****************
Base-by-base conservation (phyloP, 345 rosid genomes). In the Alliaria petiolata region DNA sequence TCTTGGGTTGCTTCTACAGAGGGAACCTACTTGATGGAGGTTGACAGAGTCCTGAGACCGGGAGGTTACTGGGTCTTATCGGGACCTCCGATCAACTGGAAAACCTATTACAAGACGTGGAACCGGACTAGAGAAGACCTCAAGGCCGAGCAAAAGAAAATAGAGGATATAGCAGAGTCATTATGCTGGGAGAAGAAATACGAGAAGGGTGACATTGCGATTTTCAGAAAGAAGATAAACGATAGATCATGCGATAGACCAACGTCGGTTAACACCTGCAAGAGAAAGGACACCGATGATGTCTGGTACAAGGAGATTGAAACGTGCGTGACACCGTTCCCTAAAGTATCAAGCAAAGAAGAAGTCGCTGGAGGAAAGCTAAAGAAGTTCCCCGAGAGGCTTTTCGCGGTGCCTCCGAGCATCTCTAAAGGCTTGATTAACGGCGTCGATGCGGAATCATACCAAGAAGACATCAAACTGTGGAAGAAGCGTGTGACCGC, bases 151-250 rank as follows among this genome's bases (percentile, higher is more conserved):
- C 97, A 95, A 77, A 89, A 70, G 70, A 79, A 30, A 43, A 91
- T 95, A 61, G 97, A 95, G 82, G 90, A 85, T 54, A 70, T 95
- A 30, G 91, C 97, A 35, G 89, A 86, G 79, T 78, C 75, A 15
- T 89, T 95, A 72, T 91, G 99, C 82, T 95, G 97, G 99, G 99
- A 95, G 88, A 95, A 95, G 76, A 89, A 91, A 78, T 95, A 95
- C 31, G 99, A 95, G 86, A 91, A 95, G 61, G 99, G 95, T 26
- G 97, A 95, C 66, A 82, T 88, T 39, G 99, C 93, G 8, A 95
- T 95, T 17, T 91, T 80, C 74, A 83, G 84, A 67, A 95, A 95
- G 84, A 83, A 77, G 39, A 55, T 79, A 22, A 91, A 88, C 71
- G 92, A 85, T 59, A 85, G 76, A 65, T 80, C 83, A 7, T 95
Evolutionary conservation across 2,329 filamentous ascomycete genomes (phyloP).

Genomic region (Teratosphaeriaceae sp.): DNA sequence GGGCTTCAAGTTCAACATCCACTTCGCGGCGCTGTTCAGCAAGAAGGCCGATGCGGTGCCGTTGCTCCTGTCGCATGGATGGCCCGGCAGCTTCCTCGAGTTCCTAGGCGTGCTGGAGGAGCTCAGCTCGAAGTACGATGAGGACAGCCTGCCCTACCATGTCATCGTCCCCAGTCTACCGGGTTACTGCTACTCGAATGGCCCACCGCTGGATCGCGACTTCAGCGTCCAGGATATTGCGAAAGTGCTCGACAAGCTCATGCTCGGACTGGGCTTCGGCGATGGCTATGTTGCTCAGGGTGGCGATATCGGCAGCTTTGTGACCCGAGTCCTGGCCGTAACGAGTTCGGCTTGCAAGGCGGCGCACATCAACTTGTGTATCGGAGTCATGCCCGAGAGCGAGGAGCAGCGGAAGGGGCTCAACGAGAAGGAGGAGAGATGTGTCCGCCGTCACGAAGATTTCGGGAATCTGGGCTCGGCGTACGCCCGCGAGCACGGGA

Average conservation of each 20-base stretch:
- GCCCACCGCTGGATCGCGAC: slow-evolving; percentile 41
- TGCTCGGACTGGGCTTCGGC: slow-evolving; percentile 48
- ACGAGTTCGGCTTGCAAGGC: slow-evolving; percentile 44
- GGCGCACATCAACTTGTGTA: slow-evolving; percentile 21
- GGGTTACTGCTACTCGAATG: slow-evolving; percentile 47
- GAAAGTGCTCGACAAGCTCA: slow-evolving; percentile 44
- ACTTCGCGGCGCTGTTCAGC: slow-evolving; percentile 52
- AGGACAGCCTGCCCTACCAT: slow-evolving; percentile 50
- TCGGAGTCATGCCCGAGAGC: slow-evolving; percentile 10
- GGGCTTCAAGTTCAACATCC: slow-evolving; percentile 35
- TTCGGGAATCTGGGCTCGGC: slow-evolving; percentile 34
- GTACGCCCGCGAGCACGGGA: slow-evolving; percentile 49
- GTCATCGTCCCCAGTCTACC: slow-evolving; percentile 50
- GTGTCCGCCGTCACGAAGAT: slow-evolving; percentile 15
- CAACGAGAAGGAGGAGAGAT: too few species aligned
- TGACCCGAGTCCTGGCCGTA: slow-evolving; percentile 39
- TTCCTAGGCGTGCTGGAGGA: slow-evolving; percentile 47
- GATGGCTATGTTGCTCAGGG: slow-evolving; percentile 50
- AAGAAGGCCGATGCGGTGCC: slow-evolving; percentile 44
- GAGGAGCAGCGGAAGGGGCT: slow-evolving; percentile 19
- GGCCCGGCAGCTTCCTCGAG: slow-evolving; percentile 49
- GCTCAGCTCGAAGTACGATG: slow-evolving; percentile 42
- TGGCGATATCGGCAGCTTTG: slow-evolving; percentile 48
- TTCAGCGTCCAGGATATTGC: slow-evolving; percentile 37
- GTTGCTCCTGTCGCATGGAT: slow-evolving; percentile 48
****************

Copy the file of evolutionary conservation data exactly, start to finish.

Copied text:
Base-by-base conservation (phyloP, 345 rosid genomes). In the Alliaria petiolata region DNA sequence TCTTGGGTTGCTTCTACAGAGGGAACCTACTTGATGGAGGTTGACAGAGTCCTGAGACCGGGAGGTTACTGGGTCTTATCGGGACCTCCGATCAACTGGAAAACCTATTACAAGACGTGGAACCGGACTAGAGAAGACCTCAAGGCCGAGCAAAAGAAAATAGAGGATATAGCAGAGTCATTATGCTGGGAGAAGAAATACGAGAAGGGTGACATTGCGATTTTCAGAAAGAAGATAAACGATAGATCATGCGATAGACCAACGTCGGTTAACACCTGCAAGAGAAAGGACACCGATGATGTCTGGTACAAGGAGATTGAAACGTGCGTGACACCGTTCCCTAAAGTATCAAGCAAAGAAGAAGTCGCTGGAGGAAAGCTAAAGAAGTTCCCCGAGAGGCTTTTCGCGGTGCCTCCGAGCATCTCTAAAGGCTTGATTAACGGCGTCGATGCGGAATCATACCAAGAAGACATCAAACTGTGGAAGAAGCGTGTGACCGC, bases 151-250 rank as follows among this genome's bases (percentile, higher is more conserved):
- C 97, A 95, A 77, A 89, A 70, G 70, A 79, A 30, A 43, A 91
- T 95, A 61, G 97, A 95, G 82, G 90, A 85, T 54, A 70, T 95
- A 30, G 91, C 97, A 35, G 89, A 86, G 79, T 78, C 75, A 15
- T 89, T 95, A 72, T 91, G 99, C 82, T 95, G 97, G 99, G 99
- A 95, G 88, A 95, A 95, G 76, A 89, A 91, A 78, T 95, A 95
- C 31, G 99, A 95, G 86, A 91, A 95, G 61, G 99, G 95, T 26
- G 97, A 95, C 66, A 82, T 88, T 39, G 99, C 93, G 8, A 95
- T 95, T 17, T 91, T 80, C 74, A 83, G 84, A 67, A 95, A 95
- G 84, A 83, A 77, G 39, A 55, T 79, A 22, A 91, A 88, C 71
- G 92, A 85, T 59, A 85, G 76, A 65, T 80, C 83, A 7, T 95
Evolutionary conservation across 2,329 filamentous ascomycete genomes (phyloP).

Genomic region (Teratosphaeriaceae sp.): DNA sequence GGGCTTCAAGTTCAACATCCACTTCGCGGCGCTGTTCAGCAAGAAGGCCGATGCGGTGCCGTTGCTCCTGTCGCATGGATGGCCCGGCAGCTTCCTCGAGTTCCTAGGCGTGCTGGAGGAGCTCAGCTCGAAGTACGATGAGGACAGCCTGCCCTACCATGTCATCGTCCCCAGTCTACCGGGTTACTGCTACTCGAATGGCCCACCGCTGGATCGCGACTTCAGCGTCCAGGATATTGCGAAAGTGCTCGACAAGCTCATGCTCGGACTGGGCTTCGGCGATGGCTATGTTGCTCAGGGTGGCGATATCGGCAGCTTTGTGACCCGAGTCCTGGCCGTAACGAGTTCGGCTTGCAAGGCGGCGCACATCAACTTGTGTATCGGAGTCATGCCCGAGAGCGAGGAGCAGCGGAAGGGGCTCAACGAGAAGGAGGAGAGATGTGTCCGCCGTCACGAAGATTTCGGGAATCTGGGCTCGGCGTACGCCCGCGAGCACGGGA

Average conservation of each 20-base stretch:
- GCCCACCGCTGGATCGCGAC: slow-evolving; percentile 41
- TGCTCGGACTGGGCTTCGGC: slow-evolving; percentile 48
- ACGAGTTCGGCTTGCAAGGC: slow-evolving; percentile 44
- GGCGCACATCAACTTGTGTA: slow-evolving; percentile 21
- GGGTTACTGCTACTCGAATG: slow-evolving; percentile 47
- GAAAGTGCTCGACAAGCTCA: slow-evolving; percentile 44
- ACTTCGCGGCGCTGTTCAGC: slow-evolving; percentile 52
- AGGACAGCCTGCCCTACCAT: slow-evolving; percentile 50
- TCGGAGTCATGCCCGAGAGC: slow-evolving; percentile 10
- GGGCTTCAAGTTCAACATCC: slow-evolving; percentile 35
- TTCGGGAATCTGGGCTCGGC: slow-evolving; percentile 34
- GTACGCCCGCGAGCACGGGA: slow-evolving; percentile 49
- GTCATCGTCCCCAGTCTACC: slow-evolving; percentile 50
- GTGTCCGCCGTCACGAAGAT: slow-evolving; percentile 15
- CAACGAGAAGGAGGAGAGAT: too few species aligned
- TGACCCGAGTCCTGGCCGTA: slow-evolving; percentile 39
- TTCCTAGGCGTGCTGGAGGA: slow-evolving; percentile 47
- GATGGCTATGTTGCTCAGGG: slow-evolving; percentile 50
- AAGAAGGCCGATGCGGTGCC: slow-evolving; percentile 44
- GAGGAGCAGCGGAAGGGGCT: slow-evolving; percentile 19
- GGCCCGGCAGCTTCCTCGAG: slow-evolving; percentile 49
- GCTCAGCTCGAAGTACGATG: slow-evolving; percentile 42
- TGGCGATATCGGCAGCTTTG: slow-evolving; percentile 48
- TTCAGCGTCCAGGATATTGC: slow-evolving; percentile 37
- GTTGCTCCTGTCGCATGGAT: slow-evolving; percentile 48